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In India the secondary market for shares is governed by an organization called the Securities and Exchange Board of India or SEBI.
The Indian Stock market was largely unregulated prior to the creation of the SEBI. In 1990, a trader named Harshad Mehta started to misuse loopholes in the banking system as well in the delivery mechanism of stocks bought and sold on the Bombay Stock Exchange. The result was one the fastest bull runs in the history of the Indian stock market. Almost INR 40 billion were siphoned from the banking system to manipulate stock prices to extraordinarily high levels. In 1992, when the scam was finally discovered, millions had lost their lives' fortunes and the incident had adversely affected the reputation of the Indian stock markets.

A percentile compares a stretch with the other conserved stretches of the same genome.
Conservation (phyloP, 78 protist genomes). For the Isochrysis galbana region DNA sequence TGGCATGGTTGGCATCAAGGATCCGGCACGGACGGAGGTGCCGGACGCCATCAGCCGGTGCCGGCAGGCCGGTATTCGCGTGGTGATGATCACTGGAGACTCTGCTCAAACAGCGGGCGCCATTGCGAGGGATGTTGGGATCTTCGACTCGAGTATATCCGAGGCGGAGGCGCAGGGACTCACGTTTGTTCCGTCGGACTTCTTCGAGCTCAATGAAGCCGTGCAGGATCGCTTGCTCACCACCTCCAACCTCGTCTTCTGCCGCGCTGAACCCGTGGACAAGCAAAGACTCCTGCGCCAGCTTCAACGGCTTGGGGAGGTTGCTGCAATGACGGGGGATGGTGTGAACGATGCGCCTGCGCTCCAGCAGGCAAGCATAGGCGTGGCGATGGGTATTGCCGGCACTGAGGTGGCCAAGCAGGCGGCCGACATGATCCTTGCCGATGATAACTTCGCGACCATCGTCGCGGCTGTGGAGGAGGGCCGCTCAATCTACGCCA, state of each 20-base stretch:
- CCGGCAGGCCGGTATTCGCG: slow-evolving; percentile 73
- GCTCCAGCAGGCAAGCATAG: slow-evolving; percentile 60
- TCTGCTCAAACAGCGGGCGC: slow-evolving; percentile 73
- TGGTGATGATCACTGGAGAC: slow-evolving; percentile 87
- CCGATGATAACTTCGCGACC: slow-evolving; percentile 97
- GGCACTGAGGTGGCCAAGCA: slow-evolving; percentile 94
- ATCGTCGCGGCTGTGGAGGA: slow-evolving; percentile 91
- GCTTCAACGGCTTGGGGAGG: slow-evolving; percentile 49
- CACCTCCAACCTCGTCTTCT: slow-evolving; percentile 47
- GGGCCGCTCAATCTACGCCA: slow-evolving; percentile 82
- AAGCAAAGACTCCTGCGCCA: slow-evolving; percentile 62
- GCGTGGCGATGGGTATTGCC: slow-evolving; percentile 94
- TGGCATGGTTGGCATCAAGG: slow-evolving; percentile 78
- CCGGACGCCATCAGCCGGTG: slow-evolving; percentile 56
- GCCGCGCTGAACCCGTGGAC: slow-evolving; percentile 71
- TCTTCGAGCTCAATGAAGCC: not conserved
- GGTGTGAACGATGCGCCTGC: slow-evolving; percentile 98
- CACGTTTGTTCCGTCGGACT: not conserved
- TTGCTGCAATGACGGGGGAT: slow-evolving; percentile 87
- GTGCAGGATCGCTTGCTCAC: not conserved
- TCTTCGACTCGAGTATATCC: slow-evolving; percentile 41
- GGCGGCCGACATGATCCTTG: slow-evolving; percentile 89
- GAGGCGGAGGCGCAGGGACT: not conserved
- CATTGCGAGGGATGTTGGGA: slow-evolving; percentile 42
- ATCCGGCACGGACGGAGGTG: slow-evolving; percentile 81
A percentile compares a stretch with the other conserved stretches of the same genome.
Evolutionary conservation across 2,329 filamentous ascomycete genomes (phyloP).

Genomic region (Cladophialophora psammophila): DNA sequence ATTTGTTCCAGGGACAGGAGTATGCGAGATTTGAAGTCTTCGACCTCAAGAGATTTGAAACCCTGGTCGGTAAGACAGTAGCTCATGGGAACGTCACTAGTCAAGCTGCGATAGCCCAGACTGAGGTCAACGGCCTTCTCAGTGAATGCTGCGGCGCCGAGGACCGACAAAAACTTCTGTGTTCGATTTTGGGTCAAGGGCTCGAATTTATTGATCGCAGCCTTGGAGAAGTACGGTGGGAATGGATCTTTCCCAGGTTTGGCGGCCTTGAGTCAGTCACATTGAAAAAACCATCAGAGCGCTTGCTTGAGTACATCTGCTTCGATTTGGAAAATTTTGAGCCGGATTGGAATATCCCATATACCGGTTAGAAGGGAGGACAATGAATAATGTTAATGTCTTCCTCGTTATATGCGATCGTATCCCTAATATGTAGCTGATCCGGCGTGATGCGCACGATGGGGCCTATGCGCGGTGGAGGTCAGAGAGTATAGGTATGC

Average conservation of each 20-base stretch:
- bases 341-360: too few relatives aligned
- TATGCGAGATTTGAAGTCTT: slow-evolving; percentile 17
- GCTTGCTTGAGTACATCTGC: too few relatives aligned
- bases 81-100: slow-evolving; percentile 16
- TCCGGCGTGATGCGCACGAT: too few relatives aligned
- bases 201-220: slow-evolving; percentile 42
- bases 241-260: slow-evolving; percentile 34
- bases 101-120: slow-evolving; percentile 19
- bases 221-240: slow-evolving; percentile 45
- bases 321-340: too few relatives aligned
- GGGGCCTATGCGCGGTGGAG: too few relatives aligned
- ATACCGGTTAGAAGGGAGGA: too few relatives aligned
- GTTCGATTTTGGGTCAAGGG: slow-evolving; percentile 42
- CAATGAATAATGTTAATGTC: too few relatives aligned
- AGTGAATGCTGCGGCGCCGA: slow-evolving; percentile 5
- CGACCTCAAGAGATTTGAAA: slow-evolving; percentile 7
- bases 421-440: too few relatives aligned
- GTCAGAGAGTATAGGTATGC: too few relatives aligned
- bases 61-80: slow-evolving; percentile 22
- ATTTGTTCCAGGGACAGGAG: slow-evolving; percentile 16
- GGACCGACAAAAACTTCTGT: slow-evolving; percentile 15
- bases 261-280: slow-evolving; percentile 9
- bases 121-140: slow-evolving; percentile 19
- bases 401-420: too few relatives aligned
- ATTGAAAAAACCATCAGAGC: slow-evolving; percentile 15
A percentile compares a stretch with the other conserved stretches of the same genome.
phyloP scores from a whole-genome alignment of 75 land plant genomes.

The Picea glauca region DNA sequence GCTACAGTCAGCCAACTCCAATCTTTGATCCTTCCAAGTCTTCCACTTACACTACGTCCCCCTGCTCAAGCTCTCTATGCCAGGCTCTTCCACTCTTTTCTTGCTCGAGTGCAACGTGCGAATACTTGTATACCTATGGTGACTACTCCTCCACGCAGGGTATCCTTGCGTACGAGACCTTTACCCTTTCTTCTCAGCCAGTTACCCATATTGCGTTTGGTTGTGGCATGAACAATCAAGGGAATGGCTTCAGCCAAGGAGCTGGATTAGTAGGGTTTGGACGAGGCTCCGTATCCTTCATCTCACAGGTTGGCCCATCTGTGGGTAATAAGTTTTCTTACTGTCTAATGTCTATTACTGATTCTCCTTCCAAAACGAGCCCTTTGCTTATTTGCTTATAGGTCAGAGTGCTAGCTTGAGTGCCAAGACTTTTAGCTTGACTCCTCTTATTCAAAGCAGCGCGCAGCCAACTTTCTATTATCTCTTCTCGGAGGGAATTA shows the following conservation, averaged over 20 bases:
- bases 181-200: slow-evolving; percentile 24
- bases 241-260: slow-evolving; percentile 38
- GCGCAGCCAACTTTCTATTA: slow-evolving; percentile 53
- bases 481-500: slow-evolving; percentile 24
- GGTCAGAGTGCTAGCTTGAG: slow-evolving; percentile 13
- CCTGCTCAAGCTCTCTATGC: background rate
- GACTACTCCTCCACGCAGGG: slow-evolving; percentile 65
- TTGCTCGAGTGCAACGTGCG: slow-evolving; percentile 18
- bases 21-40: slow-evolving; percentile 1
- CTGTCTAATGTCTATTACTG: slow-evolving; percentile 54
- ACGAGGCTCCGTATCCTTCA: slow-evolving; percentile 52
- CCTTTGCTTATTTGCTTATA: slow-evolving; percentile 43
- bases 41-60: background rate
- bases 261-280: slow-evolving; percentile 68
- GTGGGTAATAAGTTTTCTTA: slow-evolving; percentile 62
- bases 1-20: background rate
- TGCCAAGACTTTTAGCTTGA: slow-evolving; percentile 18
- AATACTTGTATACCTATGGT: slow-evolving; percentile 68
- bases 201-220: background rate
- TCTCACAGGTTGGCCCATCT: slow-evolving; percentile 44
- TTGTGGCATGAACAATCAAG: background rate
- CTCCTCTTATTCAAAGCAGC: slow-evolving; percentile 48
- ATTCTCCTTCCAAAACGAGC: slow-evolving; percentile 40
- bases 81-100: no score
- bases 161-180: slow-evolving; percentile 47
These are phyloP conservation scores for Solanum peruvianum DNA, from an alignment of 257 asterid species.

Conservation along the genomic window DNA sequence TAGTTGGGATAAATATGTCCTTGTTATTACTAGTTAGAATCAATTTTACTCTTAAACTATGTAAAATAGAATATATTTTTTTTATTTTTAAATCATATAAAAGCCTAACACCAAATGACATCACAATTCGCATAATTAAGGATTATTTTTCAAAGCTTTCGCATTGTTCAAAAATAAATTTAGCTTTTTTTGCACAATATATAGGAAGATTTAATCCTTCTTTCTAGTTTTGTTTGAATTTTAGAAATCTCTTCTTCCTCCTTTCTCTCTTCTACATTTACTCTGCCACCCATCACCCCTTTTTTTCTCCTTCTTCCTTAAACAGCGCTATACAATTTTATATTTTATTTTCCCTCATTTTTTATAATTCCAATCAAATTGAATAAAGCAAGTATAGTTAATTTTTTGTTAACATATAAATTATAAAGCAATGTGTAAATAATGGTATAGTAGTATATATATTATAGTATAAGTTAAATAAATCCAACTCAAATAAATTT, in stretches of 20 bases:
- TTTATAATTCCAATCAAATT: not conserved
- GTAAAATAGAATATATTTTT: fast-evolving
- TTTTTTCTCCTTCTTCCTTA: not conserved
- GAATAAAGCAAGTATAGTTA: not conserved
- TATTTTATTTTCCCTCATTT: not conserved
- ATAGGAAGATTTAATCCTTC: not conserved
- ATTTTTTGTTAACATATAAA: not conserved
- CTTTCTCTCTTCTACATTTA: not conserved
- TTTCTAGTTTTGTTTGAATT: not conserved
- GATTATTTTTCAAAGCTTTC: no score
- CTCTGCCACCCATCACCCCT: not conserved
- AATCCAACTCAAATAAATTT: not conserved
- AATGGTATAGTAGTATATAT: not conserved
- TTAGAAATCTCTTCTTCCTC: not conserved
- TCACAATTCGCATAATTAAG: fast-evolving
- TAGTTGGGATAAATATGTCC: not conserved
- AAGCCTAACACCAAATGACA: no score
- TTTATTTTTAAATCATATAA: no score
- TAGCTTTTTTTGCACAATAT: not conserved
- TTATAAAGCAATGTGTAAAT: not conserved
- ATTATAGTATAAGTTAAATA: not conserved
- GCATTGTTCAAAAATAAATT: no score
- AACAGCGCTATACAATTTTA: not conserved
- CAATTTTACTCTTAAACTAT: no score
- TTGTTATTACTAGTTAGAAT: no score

To bring investors back into the stock market and attract foreign fund houses, the stock markets had to be made safe and well-regulated. The Securities and Exchange Board of India Act, 1992 was passed and under its provisions SEBI was set up.
The regulatory body closely monitors all transactions that go on in the stock markets and any cases of price rigging or manipulation are immediately dealt with.
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